Sunshine just ain’t what it used to be in the Sunshine State.

Sunshine just ain’t what it used to be in the Sunshine State.

National Sunshine Week has been celebrated every March since 2005. It is supposed to be a celebration of your right as a citizen to know and see the inner workings of government.

While a national event, the week has its roots here in Florida in 2002, when newspapers and broadcasters used to gather in Tallahassee for “Sunshine Sunday” to celebrate Florida’s expansive traditions of access to public record and open government.

Florida’s law making government records open to public inspection dates back to 1909. Then, 68 years later, 1967, the state passed the Sunshine Law requiring open government meetings. And in 1992, Floridians approved a constitutional amendment guaranteeing a public right to access records and meetings.

The First Amendment Foundation would normally play an active role in Sunshine Week, organizing various events, webinars, and training sessions aimed at educating the public and journalists on how to obtain access to government records and meetings. 

But much has changed recently and there isn’t much to celebrate in Florida in 2023 when it comes to Sunshine.

Over the years, the Florida Legislature has steadily eroded the reach of public records access by expanding the numbers of exemptions to what public records the public can see.

The 2023 legislative session is continuing this practice of moving more information into the shade. On top of this trend, it introduced a slew of bills attempting to stifle not just what the public can know, but what they can say, print, post or broadcast.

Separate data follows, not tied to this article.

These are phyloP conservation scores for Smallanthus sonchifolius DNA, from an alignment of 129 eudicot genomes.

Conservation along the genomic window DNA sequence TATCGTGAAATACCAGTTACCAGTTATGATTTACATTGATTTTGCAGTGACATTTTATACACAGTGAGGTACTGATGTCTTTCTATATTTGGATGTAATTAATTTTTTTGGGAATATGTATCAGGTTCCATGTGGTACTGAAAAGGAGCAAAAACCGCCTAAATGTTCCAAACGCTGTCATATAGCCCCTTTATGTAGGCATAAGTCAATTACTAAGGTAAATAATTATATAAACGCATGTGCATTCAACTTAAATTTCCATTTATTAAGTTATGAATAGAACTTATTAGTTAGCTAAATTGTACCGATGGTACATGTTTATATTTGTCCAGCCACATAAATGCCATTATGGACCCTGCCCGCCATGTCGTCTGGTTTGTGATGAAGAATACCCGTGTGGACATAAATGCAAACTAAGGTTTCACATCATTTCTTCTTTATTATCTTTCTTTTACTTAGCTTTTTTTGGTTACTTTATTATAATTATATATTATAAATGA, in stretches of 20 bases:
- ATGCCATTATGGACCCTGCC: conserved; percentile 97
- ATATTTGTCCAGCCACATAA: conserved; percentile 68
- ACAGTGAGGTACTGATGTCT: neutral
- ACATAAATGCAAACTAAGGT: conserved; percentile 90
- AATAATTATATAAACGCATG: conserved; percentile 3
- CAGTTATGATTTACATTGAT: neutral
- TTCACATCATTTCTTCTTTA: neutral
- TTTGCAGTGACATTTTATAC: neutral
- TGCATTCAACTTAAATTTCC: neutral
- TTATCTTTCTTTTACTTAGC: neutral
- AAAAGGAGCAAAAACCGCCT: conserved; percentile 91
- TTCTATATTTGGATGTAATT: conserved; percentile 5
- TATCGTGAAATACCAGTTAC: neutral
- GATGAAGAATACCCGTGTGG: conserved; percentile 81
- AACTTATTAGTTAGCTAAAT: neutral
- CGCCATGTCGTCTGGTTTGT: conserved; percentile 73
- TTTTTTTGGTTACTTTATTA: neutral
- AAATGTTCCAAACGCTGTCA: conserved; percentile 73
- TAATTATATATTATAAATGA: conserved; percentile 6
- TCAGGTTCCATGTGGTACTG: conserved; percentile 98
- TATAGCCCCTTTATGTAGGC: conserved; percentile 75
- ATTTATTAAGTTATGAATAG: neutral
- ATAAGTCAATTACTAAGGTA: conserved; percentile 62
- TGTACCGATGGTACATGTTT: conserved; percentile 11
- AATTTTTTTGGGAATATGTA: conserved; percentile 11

There are currently 85 bills and other actions in the state legislature that withhold or reinstate exemptions that withhold information from the public.

Then there is the effort by the state to undercut a 1964 U.S. Supreme Court decision that makes it difficult for public officials to use defamation lawsuits to punish their critics.

At the same time, news reports have shown that Gov. Ron DeSantis’ office is one of the worst public records offenders by slow rolling its responses to requests for information.

The situation is so bad that this year the First Amendment Foundation celebrated Sunshine Week by meeting with lawyers and testifying against HB991, the bill that would make it easier for public officials to sue critics.

Sunshine just ain’t what it used to be in the Sunshine State.

Bobby Block
Executive Director
First Amendment Foundation